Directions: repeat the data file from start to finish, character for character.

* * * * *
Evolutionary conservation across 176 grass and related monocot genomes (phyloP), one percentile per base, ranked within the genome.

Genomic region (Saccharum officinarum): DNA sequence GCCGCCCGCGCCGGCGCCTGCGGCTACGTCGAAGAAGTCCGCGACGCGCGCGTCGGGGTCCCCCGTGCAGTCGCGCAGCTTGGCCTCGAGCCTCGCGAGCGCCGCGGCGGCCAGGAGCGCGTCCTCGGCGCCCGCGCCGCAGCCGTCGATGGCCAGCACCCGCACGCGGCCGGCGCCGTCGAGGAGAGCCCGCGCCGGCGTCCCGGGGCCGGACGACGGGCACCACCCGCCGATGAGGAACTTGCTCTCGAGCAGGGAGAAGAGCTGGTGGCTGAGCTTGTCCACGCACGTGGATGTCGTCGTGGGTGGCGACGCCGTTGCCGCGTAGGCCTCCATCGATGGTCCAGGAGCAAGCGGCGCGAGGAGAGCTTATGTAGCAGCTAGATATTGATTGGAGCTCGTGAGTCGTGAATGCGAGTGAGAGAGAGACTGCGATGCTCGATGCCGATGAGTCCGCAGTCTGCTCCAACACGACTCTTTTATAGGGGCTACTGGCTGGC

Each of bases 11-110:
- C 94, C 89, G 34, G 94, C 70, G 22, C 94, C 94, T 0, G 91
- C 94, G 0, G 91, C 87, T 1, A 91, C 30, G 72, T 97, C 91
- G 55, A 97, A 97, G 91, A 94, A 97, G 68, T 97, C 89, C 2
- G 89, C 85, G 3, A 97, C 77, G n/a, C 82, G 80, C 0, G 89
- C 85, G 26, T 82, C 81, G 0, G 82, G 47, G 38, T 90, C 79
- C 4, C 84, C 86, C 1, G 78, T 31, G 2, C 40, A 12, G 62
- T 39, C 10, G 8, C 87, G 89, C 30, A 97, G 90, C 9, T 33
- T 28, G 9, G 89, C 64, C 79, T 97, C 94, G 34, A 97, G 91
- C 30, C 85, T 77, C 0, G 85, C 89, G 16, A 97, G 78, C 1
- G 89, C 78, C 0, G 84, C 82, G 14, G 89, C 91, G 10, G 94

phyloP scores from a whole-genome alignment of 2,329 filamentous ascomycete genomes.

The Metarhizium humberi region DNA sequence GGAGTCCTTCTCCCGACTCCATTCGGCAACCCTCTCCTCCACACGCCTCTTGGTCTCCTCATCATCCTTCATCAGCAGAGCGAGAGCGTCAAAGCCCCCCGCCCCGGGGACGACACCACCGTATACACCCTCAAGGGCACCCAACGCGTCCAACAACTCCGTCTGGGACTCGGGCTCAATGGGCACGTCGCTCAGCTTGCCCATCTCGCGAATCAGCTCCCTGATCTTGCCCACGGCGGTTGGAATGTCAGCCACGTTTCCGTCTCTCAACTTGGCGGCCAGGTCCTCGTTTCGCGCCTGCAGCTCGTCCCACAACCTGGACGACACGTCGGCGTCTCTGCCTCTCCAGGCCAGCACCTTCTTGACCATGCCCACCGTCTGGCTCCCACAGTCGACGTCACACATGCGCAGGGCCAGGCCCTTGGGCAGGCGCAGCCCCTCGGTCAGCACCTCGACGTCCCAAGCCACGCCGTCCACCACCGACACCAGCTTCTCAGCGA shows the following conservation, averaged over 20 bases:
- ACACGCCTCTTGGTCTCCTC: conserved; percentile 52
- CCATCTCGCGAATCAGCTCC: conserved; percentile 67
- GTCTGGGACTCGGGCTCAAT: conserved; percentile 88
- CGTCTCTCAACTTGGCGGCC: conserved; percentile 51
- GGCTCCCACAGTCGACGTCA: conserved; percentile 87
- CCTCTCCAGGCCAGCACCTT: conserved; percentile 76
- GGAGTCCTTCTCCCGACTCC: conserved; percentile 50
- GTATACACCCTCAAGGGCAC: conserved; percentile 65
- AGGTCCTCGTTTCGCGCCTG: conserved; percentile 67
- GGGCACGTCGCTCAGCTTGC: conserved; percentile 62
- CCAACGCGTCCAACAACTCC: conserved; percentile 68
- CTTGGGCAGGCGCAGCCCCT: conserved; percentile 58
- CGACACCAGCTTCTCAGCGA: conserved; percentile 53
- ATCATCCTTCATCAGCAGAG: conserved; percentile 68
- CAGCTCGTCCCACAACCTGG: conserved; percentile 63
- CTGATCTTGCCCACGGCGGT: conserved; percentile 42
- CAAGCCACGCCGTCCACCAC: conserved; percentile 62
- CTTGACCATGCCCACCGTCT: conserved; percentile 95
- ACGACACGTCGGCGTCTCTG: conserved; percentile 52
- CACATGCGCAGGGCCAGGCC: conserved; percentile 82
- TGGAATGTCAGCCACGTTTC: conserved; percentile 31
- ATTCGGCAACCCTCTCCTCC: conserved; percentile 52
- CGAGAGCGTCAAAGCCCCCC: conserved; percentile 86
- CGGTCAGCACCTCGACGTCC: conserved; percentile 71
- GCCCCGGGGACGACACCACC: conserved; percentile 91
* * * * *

Evolutionary conservation across 176 grass and related monocot genomes (phyloP), one percentile per base, ranked within the genome.

Genomic region (Saccharum officinarum): DNA sequence GCCGCCCGCGCCGGCGCCTGCGGCTACGTCGAAGAAGTCCGCGACGCGCGCGTCGGGGTCCCCCGTGCAGTCGCGCAGCTTGGCCTCGAGCCTCGCGAGCGCCGCGGCGGCCAGGAGCGCGTCCTCGGCGCCCGCGCCGCAGCCGTCGATGGCCAGCACCCGCACGCGGCCGGCGCCGTCGAGGAGAGCCCGCGCCGGCGTCCCGGGGCCGGACGACGGGCACCACCCGCCGATGAGGAACTTGCTCTCGAGCAGGGAGAAGAGCTGGTGGCTGAGCTTGTCCACGCACGTGGATGTCGTCGTGGGTGGCGACGCCGTTGCCGCGTAGGCCTCCATCGATGGTCCAGGAGCAAGCGGCGCGAGGAGAGCTTATGTAGCAGCTAGATATTGATTGGAGCTCGTGAGTCGTGAATGCGAGTGAGAGAGAGACTGCGATGCTCGATGCCGATGAGTCCGCAGTCTGCTCCAACACGACTCTTTTATAGGGGCTACTGGCTGGC

Each of bases 11-110:
- C 94, C 89, G 34, G 94, C 70, G 22, C 94, C 94, T 0, G 91
- C 94, G 0, G 91, C 87, T 1, A 91, C 30, G 72, T 97, C 91
- G 55, A 97, A 97, G 91, A 94, A 97, G 68, T 97, C 89, C 2
- G 89, C 85, G 3, A 97, C 77, G n/a, C 82, G 80, C 0, G 89
- C 85, G 26, T 82, C 81, G 0, G 82, G 47, G 38, T 90, C 79
- C 4, C 84, C 86, C 1, G 78, T 31, G 2, C 40, A 12, G 62
- T 39, C 10, G 8, C 87, G 89, C 30, A 97, G 90, C 9, T 33
- T 28, G 9, G 89, C 64, C 79, T 97, C 94, G 34, A 97, G 91
- C 30, C 85, T 77, C 0, G 85, C 89, G 16, A 97, G 78, C 1
- G 89, C 78, C 0, G 84, C 82, G 14, G 89, C 91, G 10, G 94

phyloP scores from a whole-genome alignment of 2,329 filamentous ascomycete genomes.

The Metarhizium humberi region DNA sequence GGAGTCCTTCTCCCGACTCCATTCGGCAACCCTCTCCTCCACACGCCTCTTGGTCTCCTCATCATCCTTCATCAGCAGAGCGAGAGCGTCAAAGCCCCCCGCCCCGGGGACGACACCACCGTATACACCCTCAAGGGCACCCAACGCGTCCAACAACTCCGTCTGGGACTCGGGCTCAATGGGCACGTCGCTCAGCTTGCCCATCTCGCGAATCAGCTCCCTGATCTTGCCCACGGCGGTTGGAATGTCAGCCACGTTTCCGTCTCTCAACTTGGCGGCCAGGTCCTCGTTTCGCGCCTGCAGCTCGTCCCACAACCTGGACGACACGTCGGCGTCTCTGCCTCTCCAGGCCAGCACCTTCTTGACCATGCCCACCGTCTGGCTCCCACAGTCGACGTCACACATGCGCAGGGCCAGGCCCTTGGGCAGGCGCAGCCCCTCGGTCAGCACCTCGACGTCCCAAGCCACGCCGTCCACCACCGACACCAGCTTCTCAGCGA shows the following conservation, averaged over 20 bases:
- ACACGCCTCTTGGTCTCCTC: conserved; percentile 52
- CCATCTCGCGAATCAGCTCC: conserved; percentile 67
- GTCTGGGACTCGGGCTCAAT: conserved; percentile 88
- CGTCTCTCAACTTGGCGGCC: conserved; percentile 51
- GGCTCCCACAGTCGACGTCA: conserved; percentile 87
- CCTCTCCAGGCCAGCACCTT: conserved; percentile 76
- GGAGTCCTTCTCCCGACTCC: conserved; percentile 50
- GTATACACCCTCAAGGGCAC: conserved; percentile 65
- AGGTCCTCGTTTCGCGCCTG: conserved; percentile 67
- GGGCACGTCGCTCAGCTTGC: conserved; percentile 62
- CCAACGCGTCCAACAACTCC: conserved; percentile 68
- CTTGGGCAGGCGCAGCCCCT: conserved; percentile 58
- CGACACCAGCTTCTCAGCGA: conserved; percentile 53
- ATCATCCTTCATCAGCAGAG: conserved; percentile 68
- CAGCTCGTCCCACAACCTGG: conserved; percentile 63
- CTGATCTTGCCCACGGCGGT: conserved; percentile 42
- CAAGCCACGCCGTCCACCAC: conserved; percentile 62
- CTTGACCATGCCCACCGTCT: conserved; percentile 95
- ACGACACGTCGGCGTCTCTG: conserved; percentile 52
- CACATGCGCAGGGCCAGGCC: conserved; percentile 82
- TGGAATGTCAGCCACGTTTC: conserved; percentile 31
- ATTCGGCAACCCTCTCCTCC: conserved; percentile 52
- CGAGAGCGTCAAAGCCCCCC: conserved; percentile 86
- CGGTCAGCACCTCGACGTCC: conserved; percentile 71
- GCCCCGGGGACGACACCACC: conserved; percentile 91